The Lighthouse Keeper

Greetings from Pastor Kerry, former pastor of Spring City UMC. This blog contains my sermon outlines and/or manuscripts from my pastorate among the people of Spring City PA, from 2006 to 2011. Pastor Dennis is now the lighthouse keeper. Come and worship on Sundays at 10:00 a.m.!

Sunday, February 01, 2009

On Scriptural Authority

February , 2009
Fourth Sunday after the Epiphany

“Souper Bowl of Caring” Sunday

On Scriptural Authority
Deuteronomy 18:15-20 and Mark 1:21-28

Jesus taught with authority, and not as the scribes... and they were astounded at his teaching. From Mark 1:22

My sermon outline:

• Today the #1 team in football will be decided. (#1 until next year...) Steelers could take the lead (tied @ 5 championships with 49ers and Cowboys. AFC champs.) Cardinals seeking first win.

I’m supposed to mention SB. American male. No one should make SB or anything else their reason or ground for being.

• Two texts today, story of Jesus exorcising an unclean spirit and being revered as one with authority (sadly apparently out of ordinary).

Text from Deuteronomy, God laying down the rules through Moses, saying how things’ll be... I’ll provide from among you prophets who will speak my words.

@ first glance no connection, but each passage speaks to authority

& if we are to be bearers and defenders of the faith (yes we ought) we must be able to speak with authority as well.

• Common objection to Bible is why should I give any authority to a book written by a bunch of men 2000 years ago, and translated who knows how many times since then? And what about the other gospels? DaVinci Code (03) introduced the average American to the Gnostic gospels, Philip and Thomas and Mary Magdalene, even Judas – why are these writings not biblical? Do they have any authority?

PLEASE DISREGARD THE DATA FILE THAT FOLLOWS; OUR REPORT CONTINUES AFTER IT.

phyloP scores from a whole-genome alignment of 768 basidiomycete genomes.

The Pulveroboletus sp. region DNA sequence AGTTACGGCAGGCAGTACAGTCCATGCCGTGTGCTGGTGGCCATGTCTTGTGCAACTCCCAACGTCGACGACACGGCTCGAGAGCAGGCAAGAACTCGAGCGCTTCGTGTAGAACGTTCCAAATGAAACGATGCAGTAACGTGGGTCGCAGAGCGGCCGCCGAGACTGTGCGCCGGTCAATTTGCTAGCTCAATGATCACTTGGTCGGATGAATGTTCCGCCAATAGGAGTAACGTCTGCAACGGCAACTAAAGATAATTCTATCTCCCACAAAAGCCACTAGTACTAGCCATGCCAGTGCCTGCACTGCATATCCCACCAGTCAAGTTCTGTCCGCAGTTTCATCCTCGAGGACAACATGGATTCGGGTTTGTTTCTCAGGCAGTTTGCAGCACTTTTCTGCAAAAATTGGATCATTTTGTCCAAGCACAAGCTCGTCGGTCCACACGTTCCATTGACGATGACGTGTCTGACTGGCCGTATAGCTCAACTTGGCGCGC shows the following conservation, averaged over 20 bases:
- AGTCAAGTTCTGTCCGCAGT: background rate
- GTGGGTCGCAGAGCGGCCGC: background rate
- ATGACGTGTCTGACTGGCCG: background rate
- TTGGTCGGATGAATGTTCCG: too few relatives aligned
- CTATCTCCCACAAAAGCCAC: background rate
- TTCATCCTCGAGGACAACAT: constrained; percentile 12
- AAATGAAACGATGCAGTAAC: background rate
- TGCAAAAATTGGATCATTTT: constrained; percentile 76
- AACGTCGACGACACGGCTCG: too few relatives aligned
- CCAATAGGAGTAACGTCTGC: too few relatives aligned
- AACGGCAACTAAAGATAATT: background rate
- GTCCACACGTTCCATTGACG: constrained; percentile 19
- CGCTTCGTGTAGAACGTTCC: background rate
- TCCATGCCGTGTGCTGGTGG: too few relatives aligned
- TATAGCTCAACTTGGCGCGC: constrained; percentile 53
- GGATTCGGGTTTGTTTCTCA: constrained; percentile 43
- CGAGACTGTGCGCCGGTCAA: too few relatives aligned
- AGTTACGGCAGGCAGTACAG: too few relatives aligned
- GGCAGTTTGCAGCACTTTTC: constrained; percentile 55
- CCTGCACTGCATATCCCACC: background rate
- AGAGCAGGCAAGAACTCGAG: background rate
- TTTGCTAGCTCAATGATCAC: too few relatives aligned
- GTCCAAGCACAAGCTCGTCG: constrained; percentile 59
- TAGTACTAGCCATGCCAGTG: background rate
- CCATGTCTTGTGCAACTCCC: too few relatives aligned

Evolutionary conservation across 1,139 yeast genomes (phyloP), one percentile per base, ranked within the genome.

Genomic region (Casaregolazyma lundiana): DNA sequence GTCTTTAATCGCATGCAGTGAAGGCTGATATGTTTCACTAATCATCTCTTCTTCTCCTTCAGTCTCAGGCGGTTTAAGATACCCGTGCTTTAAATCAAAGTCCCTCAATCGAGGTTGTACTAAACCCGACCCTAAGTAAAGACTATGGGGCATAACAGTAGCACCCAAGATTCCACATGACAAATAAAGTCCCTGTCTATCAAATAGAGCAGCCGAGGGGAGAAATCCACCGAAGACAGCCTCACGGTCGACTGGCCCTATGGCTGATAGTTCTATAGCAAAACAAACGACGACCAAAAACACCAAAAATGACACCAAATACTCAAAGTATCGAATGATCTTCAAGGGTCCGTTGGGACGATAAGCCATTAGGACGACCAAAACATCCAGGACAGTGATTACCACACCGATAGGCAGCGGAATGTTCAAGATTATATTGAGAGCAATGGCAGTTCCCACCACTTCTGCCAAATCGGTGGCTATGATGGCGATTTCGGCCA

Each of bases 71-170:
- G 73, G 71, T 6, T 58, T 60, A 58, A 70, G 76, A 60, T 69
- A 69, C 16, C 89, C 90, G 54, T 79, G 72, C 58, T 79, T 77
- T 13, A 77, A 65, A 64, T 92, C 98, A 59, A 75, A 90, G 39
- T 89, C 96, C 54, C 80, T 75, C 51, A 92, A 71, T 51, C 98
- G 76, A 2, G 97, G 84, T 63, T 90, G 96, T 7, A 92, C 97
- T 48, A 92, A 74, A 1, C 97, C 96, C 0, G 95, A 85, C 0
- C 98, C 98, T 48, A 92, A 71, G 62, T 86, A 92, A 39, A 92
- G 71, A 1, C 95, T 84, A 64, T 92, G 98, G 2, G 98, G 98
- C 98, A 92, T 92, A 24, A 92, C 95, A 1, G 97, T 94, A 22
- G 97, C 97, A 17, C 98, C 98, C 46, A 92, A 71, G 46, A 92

Granted, I’d bet that most who are asking those questions have not read Philip or Thomas or Mary or Judas, and admittedly I haven’t either, but I have researched about them, and can answer why they are not considered authoritative scripture...

• In science: reproducibility and peer review. Can other people get same results, and draw same conclusions?

• In study of ancient texts: reliability is on age (older = better) and quantity. 4 texts from 4th century not as strong as 25 texts from 2nd century.

In general the majority of the NT books are also the earliest writings and most copied, and in general, the gospels not included are fewer in quantity and they’re not as old.

• Additionally for the most part the Early Church Fathers held to the canon we know...

By mid 2nd century the 4 gospels were in their current form, and Irenaeus had a list of 21 NT letters he granted scriptural authority. Early 3rd century Origen had a list of 27, pretty much the same, and in the 300s the church was pretty unanimous about the canon.

The Gnostic gospels are not on the ECFs lists, so they either didn’t know about them, they hadn’t yet been written, or they agreed they weren’t canonical.

• Bottom line: the Bible as we know it was selected early on and while we don’t have originals we have many early texts that agree, and it’s upon them that today’s translations are based. There is textual reliability.

• John Wesley believed the content of the Bible leads the reader to trust it’s true, by reason of its miracles, prophecies, teaching, and character.

• & we cling to the Mosaic promise of God inspiring and speaking through folks today,

And the witness that on Christ the solid rock we stand...

Furthermore that when we gather together the Lord is among us

& when we gather in Holy Communion & ask the Spirit’s blessing, God is uniquely and specially and sacramentally present.

Here, O Lord, (in sanctuary, at Communion table) we see thee.

• Hymn 623 Here O My Lord I See Thee

- Pastor Kerry

This Sunday: 75 in worship.


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